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Presenter: Lawrence Di Rita, Acting ASD (Public Affairs)
|Thursday, December 11, 2003 6:15 p.m. EST|
(Participating were Under Secretary of Defense (Comptroller) Dov Zakheim; Acting Assistant Secretary of Defense for Public Affairs Lawrence Di Rita; William H. Reed, director, Defense Contract Audit Agency; and Senior Defense Officials.)
Di Rita: We will try and be quick about this, and I know some of you have different deadlines than others, so we’ll be doubly quick.
What I’d like to do is just say that for the purposes of this brief anything that I say will be on the record. Dr. Zakheim will make a statement that will be on the record, and then after that in the Q&A Dr. Zakheim and this gentleman, who for your own edification is Bill Reed who is the Director of the Defense Contract Auditing Agency, will be on background.
The subject here is the contract with Kellogg, Brown, Root known as the LOGCAP contract and also RIO contract that they’re responsible for in Iraq.
With no further ado, I will ask Dr. Zakheim to make a statement.
During the buildup of the Iraq war, we recognized that one of the more challenging of the tasks of the reconstruction of Iraq would be the awarding and oversight of the contracts. We wanted to be in a position to provide immediate relief and to restore basic services to the Iraqi people. We always had a firm commitment to assist the Iraqi people become self sufficient as a means of transition --
Di Rita: Can I interrupt for a second? We will provide you copies of the statement. Sorry.
Q: How about the memo? How about the executive summary of that?
Di Rita: Go ahead.
Zakheim: Restoring oil revenues has been another critical priority to ensure that Iraq could generate the funds necessary to finish reconstruction efforts.
Usually after the completion of major combat operations, normal contracting measures such as competitive procurement of goods and services are often delayed and we use sole source providers. This was necessary in Iraq in order to quickly establish basic services to the people. The provisions of the acquisition regulations allow for these types of contracts and they fall under the rubric of “urgent and compelling circumstances” and the guidelines that attach thereto.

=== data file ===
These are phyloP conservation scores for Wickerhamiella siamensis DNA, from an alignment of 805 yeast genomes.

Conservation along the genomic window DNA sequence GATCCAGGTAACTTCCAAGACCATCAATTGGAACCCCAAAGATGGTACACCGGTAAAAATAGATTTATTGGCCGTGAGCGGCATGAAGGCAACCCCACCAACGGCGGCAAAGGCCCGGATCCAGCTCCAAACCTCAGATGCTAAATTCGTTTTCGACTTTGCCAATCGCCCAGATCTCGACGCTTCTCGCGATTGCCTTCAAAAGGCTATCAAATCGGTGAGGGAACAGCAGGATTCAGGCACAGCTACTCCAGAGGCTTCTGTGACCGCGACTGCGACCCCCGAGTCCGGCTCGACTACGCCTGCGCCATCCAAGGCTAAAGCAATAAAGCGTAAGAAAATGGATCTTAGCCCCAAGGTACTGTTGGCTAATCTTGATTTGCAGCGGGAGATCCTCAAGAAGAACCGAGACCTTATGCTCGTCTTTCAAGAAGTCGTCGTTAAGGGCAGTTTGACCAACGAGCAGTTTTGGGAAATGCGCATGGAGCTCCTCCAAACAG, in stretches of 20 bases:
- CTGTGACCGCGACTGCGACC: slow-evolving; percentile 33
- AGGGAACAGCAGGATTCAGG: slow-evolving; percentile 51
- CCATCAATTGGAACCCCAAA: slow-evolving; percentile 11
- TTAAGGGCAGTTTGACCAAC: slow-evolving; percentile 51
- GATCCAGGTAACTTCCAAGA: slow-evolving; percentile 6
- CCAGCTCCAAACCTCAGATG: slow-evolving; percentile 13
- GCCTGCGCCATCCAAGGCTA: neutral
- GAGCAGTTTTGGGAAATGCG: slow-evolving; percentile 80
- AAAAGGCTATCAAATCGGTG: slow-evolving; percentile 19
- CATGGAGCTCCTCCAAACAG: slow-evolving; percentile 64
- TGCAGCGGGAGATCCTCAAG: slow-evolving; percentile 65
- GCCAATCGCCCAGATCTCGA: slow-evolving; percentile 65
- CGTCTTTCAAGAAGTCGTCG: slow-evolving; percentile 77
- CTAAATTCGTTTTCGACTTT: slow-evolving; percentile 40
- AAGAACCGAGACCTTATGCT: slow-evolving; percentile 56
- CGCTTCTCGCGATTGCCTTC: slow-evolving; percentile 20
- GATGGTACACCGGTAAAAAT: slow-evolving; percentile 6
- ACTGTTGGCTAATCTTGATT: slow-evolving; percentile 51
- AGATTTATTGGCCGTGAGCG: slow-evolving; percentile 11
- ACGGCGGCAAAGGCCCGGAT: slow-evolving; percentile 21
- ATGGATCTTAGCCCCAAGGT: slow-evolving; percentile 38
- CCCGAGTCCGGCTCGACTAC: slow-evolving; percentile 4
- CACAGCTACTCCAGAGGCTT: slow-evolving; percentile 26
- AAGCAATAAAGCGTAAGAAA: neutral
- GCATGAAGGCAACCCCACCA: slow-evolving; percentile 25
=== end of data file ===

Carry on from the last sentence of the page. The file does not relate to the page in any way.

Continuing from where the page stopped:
We recognized early in the period after combat operations in Iraq that we had to transition to normal contracting procedures, specifically full and open competition wherever possible. This was the direction we gave to the CPA, the Coalition Provisional Authority.
In May 2003 Deputy Secretary Wolfowitz assigned executive procurement authority to the Army Acquisition Corps with the instruction to transition from sole source procurement actions to full and open competition. At the same time, that is in May, I asked the Defense Contract Audit Agency, DCAA, to audit major contracts and provide assistance and advice to the CPA. I felt this was necessary in a sole-source contracting environment. I believe I briefed you before on the fact that we had created a cell in Iraq, including DCAA.
DCAA audits have found some problems that the department is addressing. We’ll brief you today on one company, Halliburton, Kellogg, Brown and Root -- KBR -- which has been a long time and essential DoD supplier of logistical support. KBR services include housing, food, transportation, training, and administrative support. The level of contract support that we requested from KBR in Iraq beginning in April of 2003 was unprecedented.
Today, Mr. Bill Reed, Director of DCAA, who by the way has been Director of DCAA for 16 years, will brief you on the contracting environment that necessitated use of sole-source contracts. He’ll also discuss the audit evaluations and events that have led to this briefing. After he’s finished, he’ll take your questions.
But before I introduce Bill, I want to add that throughout the contract audit oversight process for KBR and all other Iraq support contractors. I underline that. DCAA officials have provided documentation and kept the General Accounting Office and our own DoD Inspector General’s office informed on emerging audit issues as soon as they were identified. The department has been involved in a system of oversight to preclude duplication of scarce resources, but more importantly to send a clear statement that contractor improprieties and/or contract mischarging on department contracts will neither be condoned nor allowed to continue.
My point is that virtually all significant contracting issues to date in Iraq have been surfaced by DCAA auditors either based in Iraq, Kuwait or in the case of KBR, Houston.
Bill, over to you.